Cultivating a very personal mythology where omnipresent eroticism translates through a fragmentation of the body and its hybridization with the object, Sylvie Ronflette - whose sculptural practice is based on its psychical reality - progressively elaborates her dream world.
Fresh-launched fairies announce their arrival...

That which Sylvie Ronflette (b. 1968) has to present shown of her sculptural production, already demonstrates that she sees eroticism much in the same way as did Marcel Duchamp: namely, that this is the only 'ism' that is truly acceptable.

It is indeed to this immense empire dedicated to the sexual, cultivated in a province of Hainaut where the fairy world of Fernand Dumont mixed with the surrealism of Haute Nuit has not wholly disappeared, that her last works link up with in the stream of a quite personal mythology.
And it is only by hybridizing body and object, in a fairy-like "garden" where the body/suitcases, eye/egg and foot/wheel replace the satyrs, fauns and fairies of bygone times, that the artist in her own way revisits the realm of universal imagination.
One remembers the 1996 exhibition FĂ©minin/masculin at Centre Georges Pompidou, that raised the question of "sex in art". It traced two artistic genealogies, that of Picasso, developing the dialectical opposition of the sexes, and that of Marcel Duchamp who, contrarily, destabilized this polarity. The oeuvre of Sylvie Ronflette confirms the topicality of an androgynous mutation in art. And eroticism, in general more refined than sex (that is often hidden or replaced) now passes by way of sculptures that both sensualize the body and render it confused: present/absent because it is molded and fragmented, just as fascinating/repugnant when she flanks it with an anti-libidinal object.

The body fragmented and hybridized
Ear, hand, forehead, hair, foot, torso or leg are as many members detached from their anatomy, and Sylvie Ronflette has us view them as separate, molded parts in order perhaps to evoke the Freudian idea of an eroticism where "ultimately, any part of the body may come to be counted within the erogenous zone and [act as] substitute for the sexual organs." As much a nod to our non-fulfilment as Aristophanes opines in Plato's Symposium as the reason for amorous desire, but which Deleuze and Guattari, in our modern era where every object is mere component, rather put forward as an irreparable disjunction: "... everything acts at the same time," they write in L'anti-Oedipe, "but in the gaps and the ruptures, the breakdowns and the misfires, the intermittances and the short-circuits, the distances and the dividing up, in a sum that never reunites into a comprehensive whole (...). We are in the age of partial objects, bricks and remains. We no longer believe in a totality of origin, nor in a totality of destination."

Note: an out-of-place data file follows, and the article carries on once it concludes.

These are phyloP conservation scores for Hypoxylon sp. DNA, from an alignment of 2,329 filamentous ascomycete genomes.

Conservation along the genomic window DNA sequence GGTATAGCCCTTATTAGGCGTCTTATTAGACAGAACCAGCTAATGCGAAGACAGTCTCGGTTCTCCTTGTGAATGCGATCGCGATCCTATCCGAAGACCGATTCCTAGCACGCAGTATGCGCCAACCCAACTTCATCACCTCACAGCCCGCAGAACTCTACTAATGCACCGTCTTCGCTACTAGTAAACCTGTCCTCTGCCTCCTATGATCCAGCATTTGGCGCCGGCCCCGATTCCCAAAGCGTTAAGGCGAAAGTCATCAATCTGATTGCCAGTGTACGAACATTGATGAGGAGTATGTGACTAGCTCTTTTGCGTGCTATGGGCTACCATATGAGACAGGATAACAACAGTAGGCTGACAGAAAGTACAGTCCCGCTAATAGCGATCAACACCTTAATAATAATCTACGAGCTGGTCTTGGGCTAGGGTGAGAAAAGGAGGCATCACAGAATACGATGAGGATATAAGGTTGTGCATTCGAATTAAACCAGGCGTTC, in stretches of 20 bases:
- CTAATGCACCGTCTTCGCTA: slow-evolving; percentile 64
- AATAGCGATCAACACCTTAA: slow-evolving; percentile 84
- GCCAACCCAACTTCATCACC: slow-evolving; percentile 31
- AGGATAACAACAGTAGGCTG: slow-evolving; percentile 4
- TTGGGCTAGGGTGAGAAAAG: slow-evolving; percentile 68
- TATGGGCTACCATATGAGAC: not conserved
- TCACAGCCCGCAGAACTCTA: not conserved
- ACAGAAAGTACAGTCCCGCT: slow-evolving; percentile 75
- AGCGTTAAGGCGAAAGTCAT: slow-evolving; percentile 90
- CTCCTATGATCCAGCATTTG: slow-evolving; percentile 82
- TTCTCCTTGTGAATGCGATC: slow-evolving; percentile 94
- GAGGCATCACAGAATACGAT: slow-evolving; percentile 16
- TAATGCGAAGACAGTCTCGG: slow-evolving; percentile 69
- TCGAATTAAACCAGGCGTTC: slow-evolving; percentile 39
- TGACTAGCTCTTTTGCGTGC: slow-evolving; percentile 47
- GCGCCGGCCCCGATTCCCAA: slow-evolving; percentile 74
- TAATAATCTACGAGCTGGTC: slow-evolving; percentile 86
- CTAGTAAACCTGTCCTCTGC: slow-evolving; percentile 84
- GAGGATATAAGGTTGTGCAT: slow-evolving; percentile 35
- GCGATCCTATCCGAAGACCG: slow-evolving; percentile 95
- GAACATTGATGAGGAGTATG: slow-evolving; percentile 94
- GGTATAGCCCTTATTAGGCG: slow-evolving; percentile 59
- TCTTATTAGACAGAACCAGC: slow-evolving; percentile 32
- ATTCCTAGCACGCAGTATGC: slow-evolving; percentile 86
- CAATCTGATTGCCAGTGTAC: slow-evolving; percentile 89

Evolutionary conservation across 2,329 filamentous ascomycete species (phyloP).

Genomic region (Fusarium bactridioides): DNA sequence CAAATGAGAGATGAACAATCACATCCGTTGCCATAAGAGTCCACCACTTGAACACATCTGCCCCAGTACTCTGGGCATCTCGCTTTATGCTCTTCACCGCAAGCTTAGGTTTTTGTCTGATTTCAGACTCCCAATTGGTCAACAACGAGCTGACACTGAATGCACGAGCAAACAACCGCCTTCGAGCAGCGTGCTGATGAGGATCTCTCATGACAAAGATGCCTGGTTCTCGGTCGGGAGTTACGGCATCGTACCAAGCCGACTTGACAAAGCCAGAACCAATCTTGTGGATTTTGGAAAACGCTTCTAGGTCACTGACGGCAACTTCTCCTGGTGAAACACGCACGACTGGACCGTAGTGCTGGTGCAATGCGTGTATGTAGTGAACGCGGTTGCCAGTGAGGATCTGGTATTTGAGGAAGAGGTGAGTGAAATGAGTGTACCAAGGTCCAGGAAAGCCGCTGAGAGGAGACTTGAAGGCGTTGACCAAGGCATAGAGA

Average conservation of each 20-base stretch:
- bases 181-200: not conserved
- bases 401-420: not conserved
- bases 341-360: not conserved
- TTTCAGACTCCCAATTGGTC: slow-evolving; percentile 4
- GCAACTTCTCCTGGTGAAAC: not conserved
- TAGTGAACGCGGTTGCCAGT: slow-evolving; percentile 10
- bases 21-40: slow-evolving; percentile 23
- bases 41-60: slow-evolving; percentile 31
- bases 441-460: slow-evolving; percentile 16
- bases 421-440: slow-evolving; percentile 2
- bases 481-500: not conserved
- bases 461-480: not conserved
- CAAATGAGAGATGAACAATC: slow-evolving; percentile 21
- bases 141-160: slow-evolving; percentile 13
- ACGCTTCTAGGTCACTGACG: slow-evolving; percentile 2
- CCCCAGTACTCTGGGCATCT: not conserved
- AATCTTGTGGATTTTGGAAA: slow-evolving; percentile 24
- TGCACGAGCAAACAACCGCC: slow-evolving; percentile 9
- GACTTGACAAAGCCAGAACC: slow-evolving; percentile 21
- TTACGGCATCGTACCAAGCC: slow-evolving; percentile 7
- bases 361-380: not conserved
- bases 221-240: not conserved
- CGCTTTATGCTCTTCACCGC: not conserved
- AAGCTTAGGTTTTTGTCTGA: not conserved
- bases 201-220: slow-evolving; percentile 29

Nonetheless, we cannot deny the fact that today there is still a good number of artists around to maintain the myths...
To recount to us, following the example of a Matthew Barney, the story of a man escaping from his "anatomical destiny" through transvesticism and hybridization.
To once again find this cosmic unity before the separation of the sexes, and to care for - in other words - this fractured body, Sylvie Ronflette, attentive to the sense of the materials she uses in her sculptures, takes recourse mainly in synthetic plasters to underline the orthopedic quality, just as she all those limbs that she molds to take care of. A specific type of care that harks back, by way of the softness of the smooth material and the intention of the gesture, to caresses administered to induce pleasure or to ease pain.
Thus, the representation of Eros is always in this oeuvre, like in the myth allied to Thanatos and the presence of the body intimately tied in this case to an absence evidenced in its molded impression.

Passing to the series of soaps where relationships of intimacy between body and object are put to the fore, to this hybridized series where cosmetic sensuality melds with ergonomic tensions, in this exhibition Sylvie Ronflette accentuates eroticism's ambiguity. If skin and soap resemble each other and gather together prosaically, as of old, it is something totally different from the naughty plaster works penetrated by metal tools.
It is in this fusion of contraries that she seems to find her very air. First, a fusion of classical sculpture and the modern ready-made, allying plaster and enamel, the handcrafted and the manufactured. Next, a fusion of body intimate and object foreign, of flesh and metal retractor, of egg and hook...
An aesthetic of the hybrid, producer of monsters out of an interior cinema where, layered upon the most fascinating of surreality, there is the psychologic reality and fairy-suffused images of a woman-sculptor.